Re: large search spaces don't mean magic

From: Daniel Radetsky (
Date: Tue Aug 02 2005 - 03:29:54 MDT

On Tue, 2 Aug 2005 02:44:43 -0400
"Ben Goertzel" <> wrote:

> For instance, quantum physics can be derived from the assumption that
> uncertainty should be quantified using complex-valued probabilities (cf Saul
> Yousseff's work). Mathematically it seems consistent that there are more
> general physics theories that use quaternionic and octonionic
> probabilities>

Okay, so you have probabilities coming from "larger" fields than the reals. Do
you think you have evidence that those would provide box-exploits, or are you
just saying that you now have a larger universe of physical theories in which
box-exploits might be? The first disjunct is just another possibility, which
means it isn't an argument for magic. The second disjunct requires that you
answer my earlier objections. Pick a disjunct and start swinging.

> So you're right. The argument from the known (empirical and conceptual)
> incompleteness of physics is only PART of my reason for believing a
> superhuman AI could find a box-exploit.

But my point is that the incompleteness of physics provides next to no support
for the existence of exploits.

> The other part is the part you don't agree with, which is a general argument
> that if X is a lot smarter than Y, then X can probably find a way out of any
> box that Y creates.

That's only true if there really *is* a way out, given the circumstances X
finds himself in. It may simply be impossible for X to get out. To believe that
X can probably find a way out, you must first believe that X has a reasonable
way out. What makes you believe he has a way?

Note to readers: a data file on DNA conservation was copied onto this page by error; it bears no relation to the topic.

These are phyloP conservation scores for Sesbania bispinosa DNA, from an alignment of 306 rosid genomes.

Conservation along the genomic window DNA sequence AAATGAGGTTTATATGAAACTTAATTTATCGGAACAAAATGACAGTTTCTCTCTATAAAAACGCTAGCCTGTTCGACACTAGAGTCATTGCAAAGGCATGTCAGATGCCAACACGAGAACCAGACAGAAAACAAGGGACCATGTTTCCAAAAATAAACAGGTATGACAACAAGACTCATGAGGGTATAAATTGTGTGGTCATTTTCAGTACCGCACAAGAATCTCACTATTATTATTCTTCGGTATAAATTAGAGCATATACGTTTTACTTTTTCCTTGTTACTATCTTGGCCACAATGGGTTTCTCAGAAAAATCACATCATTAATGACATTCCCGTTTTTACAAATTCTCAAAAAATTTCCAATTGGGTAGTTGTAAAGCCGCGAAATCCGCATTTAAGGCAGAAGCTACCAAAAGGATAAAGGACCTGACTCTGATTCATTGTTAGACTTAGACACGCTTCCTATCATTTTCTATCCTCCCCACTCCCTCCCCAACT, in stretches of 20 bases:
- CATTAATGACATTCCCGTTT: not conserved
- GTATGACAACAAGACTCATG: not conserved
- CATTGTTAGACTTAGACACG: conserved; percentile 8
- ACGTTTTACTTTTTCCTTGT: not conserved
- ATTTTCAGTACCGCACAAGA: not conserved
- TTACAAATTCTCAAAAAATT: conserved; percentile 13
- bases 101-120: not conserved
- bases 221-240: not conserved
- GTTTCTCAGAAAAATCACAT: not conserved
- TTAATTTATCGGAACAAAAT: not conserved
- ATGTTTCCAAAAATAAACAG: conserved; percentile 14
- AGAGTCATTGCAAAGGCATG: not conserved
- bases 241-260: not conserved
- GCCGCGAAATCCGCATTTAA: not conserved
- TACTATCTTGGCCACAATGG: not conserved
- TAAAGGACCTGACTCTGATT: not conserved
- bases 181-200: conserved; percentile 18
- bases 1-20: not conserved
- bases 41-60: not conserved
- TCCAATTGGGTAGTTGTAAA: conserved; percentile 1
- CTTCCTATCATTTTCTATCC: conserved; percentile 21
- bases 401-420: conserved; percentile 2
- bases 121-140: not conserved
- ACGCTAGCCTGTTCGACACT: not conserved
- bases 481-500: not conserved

> It occurs to me now that it might be possible to prove a mathematical
> theorem to this effect. One could look at an average over all possible
> physical universes (assuming some probability distribution on them), and
> over all pairs of organisms X and Y within them, then try to prove that "If
> X is much smarter than Y, then X can escape from most boxes Y could create."

This sounds mighty specious to me, but I can't really say for sure until I know
exactly what it would mean. What is the probability distribution a distribution
of? Which of the universes is most likely? If so, it would have to work for
*any* probability distribution, since you don't know what the real one is,
including the distribution in which there is a probability of 1 that we end up
in a universe where most boxes are unbreakable (or it is ridiculously easy to
make an unbreakable box).

> Now, turning the previous paragraph into a real theorem would involve
> formalizing "intelligence" and "organism" and "box" in useful ways (which we
> have currently only made limited progress towards), and then proving a
> possibly very hard theorem. But I submit that if we did prove something
> like this, it would be decent evidence for the "other part" of my reason for
> believing a superhuman Ai could find a box-exploit.

You'd also need a good working definition of "possible," and other nasty
things like that. I doubt it would work. In any case, the evidence would only
be as strong as your definitions of all of the terms are uncontroversial. Good


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